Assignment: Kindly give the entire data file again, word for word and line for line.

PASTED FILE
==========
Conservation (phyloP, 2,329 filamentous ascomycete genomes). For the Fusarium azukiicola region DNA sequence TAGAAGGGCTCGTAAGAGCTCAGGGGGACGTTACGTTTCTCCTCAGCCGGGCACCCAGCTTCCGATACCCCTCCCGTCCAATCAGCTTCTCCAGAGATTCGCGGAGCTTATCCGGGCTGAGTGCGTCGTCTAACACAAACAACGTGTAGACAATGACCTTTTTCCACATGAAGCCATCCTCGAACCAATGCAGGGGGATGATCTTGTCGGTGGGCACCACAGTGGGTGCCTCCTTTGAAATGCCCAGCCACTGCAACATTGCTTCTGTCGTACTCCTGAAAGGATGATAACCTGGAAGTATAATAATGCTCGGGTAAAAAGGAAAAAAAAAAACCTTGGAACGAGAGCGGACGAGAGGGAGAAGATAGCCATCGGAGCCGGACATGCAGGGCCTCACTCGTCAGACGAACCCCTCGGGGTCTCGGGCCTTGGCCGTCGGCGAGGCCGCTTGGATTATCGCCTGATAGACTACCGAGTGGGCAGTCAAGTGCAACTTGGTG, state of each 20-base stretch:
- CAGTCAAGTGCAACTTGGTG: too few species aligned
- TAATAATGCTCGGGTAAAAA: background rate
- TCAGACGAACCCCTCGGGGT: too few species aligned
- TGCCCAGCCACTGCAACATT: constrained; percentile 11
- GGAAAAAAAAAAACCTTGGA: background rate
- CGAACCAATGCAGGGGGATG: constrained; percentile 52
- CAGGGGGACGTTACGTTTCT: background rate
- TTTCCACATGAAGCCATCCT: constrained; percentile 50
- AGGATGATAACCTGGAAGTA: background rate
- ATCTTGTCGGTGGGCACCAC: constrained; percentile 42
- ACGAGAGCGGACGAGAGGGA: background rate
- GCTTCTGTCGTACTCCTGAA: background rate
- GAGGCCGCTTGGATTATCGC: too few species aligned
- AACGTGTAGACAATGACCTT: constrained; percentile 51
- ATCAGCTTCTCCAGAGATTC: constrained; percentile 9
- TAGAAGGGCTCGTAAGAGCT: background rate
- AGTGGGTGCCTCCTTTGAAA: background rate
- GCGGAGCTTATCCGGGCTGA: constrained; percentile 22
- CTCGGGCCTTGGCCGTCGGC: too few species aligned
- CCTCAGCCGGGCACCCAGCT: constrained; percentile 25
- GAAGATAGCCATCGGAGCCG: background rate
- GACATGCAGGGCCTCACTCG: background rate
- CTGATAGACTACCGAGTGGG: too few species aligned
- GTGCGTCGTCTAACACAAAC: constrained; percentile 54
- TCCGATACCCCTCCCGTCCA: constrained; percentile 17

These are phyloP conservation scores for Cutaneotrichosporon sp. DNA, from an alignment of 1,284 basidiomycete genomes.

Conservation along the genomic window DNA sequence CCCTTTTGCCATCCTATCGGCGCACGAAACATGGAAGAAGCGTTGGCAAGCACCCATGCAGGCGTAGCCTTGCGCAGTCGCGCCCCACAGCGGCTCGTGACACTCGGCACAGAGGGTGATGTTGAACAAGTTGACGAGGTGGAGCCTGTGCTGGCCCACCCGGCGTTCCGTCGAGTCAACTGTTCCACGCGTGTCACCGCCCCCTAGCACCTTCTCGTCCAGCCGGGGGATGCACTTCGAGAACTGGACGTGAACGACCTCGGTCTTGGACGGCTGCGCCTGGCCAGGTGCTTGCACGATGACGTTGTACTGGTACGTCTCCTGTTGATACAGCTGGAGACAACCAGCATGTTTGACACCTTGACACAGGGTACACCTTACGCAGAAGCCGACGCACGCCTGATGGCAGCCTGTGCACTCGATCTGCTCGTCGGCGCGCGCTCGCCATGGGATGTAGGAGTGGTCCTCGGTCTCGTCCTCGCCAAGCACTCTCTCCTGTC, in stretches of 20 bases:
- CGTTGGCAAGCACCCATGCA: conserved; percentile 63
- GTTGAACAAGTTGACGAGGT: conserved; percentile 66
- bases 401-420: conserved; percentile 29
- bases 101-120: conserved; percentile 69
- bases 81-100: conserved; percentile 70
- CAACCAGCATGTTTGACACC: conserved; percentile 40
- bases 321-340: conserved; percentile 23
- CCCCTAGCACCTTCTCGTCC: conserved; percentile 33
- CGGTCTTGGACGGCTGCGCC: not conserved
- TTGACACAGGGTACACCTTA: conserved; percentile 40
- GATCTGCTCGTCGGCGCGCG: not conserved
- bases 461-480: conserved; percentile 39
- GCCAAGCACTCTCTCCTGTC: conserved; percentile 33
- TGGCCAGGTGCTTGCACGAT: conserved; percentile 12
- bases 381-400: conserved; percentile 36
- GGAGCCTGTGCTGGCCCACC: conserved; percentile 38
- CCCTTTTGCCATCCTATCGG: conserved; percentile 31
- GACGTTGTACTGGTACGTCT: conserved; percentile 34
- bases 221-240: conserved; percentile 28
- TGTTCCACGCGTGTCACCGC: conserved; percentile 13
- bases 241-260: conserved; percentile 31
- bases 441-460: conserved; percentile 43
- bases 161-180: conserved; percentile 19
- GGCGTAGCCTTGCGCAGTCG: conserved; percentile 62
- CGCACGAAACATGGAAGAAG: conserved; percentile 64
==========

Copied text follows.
Conservation (phyloP, 2,329 filamentous ascomycete genomes). For the Fusarium azukiicola region DNA sequence TAGAAGGGCTCGTAAGAGCTCAGGGGGACGTTACGTTTCTCCTCAGCCGGGCACCCAGCTTCCGATACCCCTCCCGTCCAATCAGCTTCTCCAGAGATTCGCGGAGCTTATCCGGGCTGAGTGCGTCGTCTAACACAAACAACGTGTAGACAATGACCTTTTTCCACATGAAGCCATCCTCGAACCAATGCAGGGGGATGATCTTGTCGGTGGGCACCACAGTGGGTGCCTCCTTTGAAATGCCCAGCCACTGCAACATTGCTTCTGTCGTACTCCTGAAAGGATGATAACCTGGAAGTATAATAATGCTCGGGTAAAAAGGAAAAAAAAAAACCTTGGAACGAGAGCGGACGAGAGGGAGAAGATAGCCATCGGAGCCGGACATGCAGGGCCTCACTCGTCAGACGAACCCCTCGGGGTCTCGGGCCTTGGCCGTCGGCGAGGCCGCTTGGATTATCGCCTGATAGACTACCGAGTGGGCAGTCAAGTGCAACTTGGTG, state of each 20-base stretch:
- CAGTCAAGTGCAACTTGGTG: too few species aligned
- TAATAATGCTCGGGTAAAAA: background rate
- TCAGACGAACCCCTCGGGGT: too few species aligned
- TGCCCAGCCACTGCAACATT: constrained; percentile 11
- GGAAAAAAAAAAACCTTGGA: background rate
- CGAACCAATGCAGGGGGATG: constrained; percentile 52
- CAGGGGGACGTTACGTTTCT: background rate
- TTTCCACATGAAGCCATCCT: constrained; percentile 50
- AGGATGATAACCTGGAAGTA: background rate
- ATCTTGTCGGTGGGCACCAC: constrained; percentile 42
- ACGAGAGCGGACGAGAGGGA: background rate
- GCTTCTGTCGTACTCCTGAA: background rate
- GAGGCCGCTTGGATTATCGC: too few species aligned
- AACGTGTAGACAATGACCTT: constrained; percentile 51
- ATCAGCTTCTCCAGAGATTC: constrained; percentile 9
- TAGAAGGGCTCGTAAGAGCT: background rate
- AGTGGGTGCCTCCTTTGAAA: background rate
- GCGGAGCTTATCCGGGCTGA: constrained; percentile 22
- CTCGGGCCTTGGCCGTCGGC: too few species aligned
- CCTCAGCCGGGCACCCAGCT: constrained; percentile 25
- GAAGATAGCCATCGGAGCCG: background rate
- GACATGCAGGGCCTCACTCG: background rate
- CTGATAGACTACCGAGTGGG: too few species aligned
- GTGCGTCGTCTAACACAAAC: constrained; percentile 54
- TCCGATACCCCTCCCGTCCA: constrained; percentile 17

These are phyloP conservation scores for Cutaneotrichosporon sp. DNA, from an alignment of 1,284 basidiomycete genomes.

Conservation along the genomic window DNA sequence CCCTTTTGCCATCCTATCGGCGCACGAAACATGGAAGAAGCGTTGGCAAGCACCCATGCAGGCGTAGCCTTGCGCAGTCGCGCCCCACAGCGGCTCGTGACACTCGGCACAGAGGGTGATGTTGAACAAGTTGACGAGGTGGAGCCTGTGCTGGCCCACCCGGCGTTCCGTCGAGTCAACTGTTCCACGCGTGTCACCGCCCCCTAGCACCTTCTCGTCCAGCCGGGGGATGCACTTCGAGAACTGGACGTGAACGACCTCGGTCTTGGACGGCTGCGCCTGGCCAGGTGCTTGCACGATGACGTTGTACTGGTACGTCTCCTGTTGATACAGCTGGAGACAACCAGCATGTTTGACACCTTGACACAGGGTACACCTTACGCAGAAGCCGACGCACGCCTGATGGCAGCCTGTGCACTCGATCTGCTCGTCGGCGCGCGCTCGCCATGGGATGTAGGAGTGGTCCTCGGTCTCGTCCTCGCCAAGCACTCTCTCCTGTC, in stretches of 20 bases:
- CGTTGGCAAGCACCCATGCA: conserved; percentile 63
- GTTGAACAAGTTGACGAGGT: conserved; percentile 66
- bases 401-420: conserved; percentile 29
- bases 101-120: conserved; percentile 69
- bases 81-100: conserved; percentile 70
- CAACCAGCATGTTTGACACC: conserved; percentile 40
- bases 321-340: conserved; percentile 23
- CCCCTAGCACCTTCTCGTCC: conserved; percentile 33
- CGGTCTTGGACGGCTGCGCC: not conserved
- TTGACACAGGGTACACCTTA: conserved; percentile 40
- GATCTGCTCGTCGGCGCGCG: not conserved
- bases 461-480: conserved; percentile 39
- GCCAAGCACTCTCTCCTGTC: conserved; percentile 33
- TGGCCAGGTGCTTGCACGAT: conserved; percentile 12
- bases 381-400: conserved; percentile 36
- GGAGCCTGTGCTGGCCCACC: conserved; percentile 38
- CCCTTTTGCCATCCTATCGG: conserved; percentile 31
- GACGTTGTACTGGTACGTCT: conserved; percentile 34
- bases 221-240: conserved; percentile 28
- TGTTCCACGCGTGTCACCGC: conserved; percentile 13
- bases 241-260: conserved; percentile 31
- bases 441-460: conserved; percentile 43
- bases 161-180: conserved; percentile 19
- GGCGTAGCCTTGCGCAGTCG: conserved; percentile 62
- CGCACGAAACATGGAAGAAG: conserved; percentile 64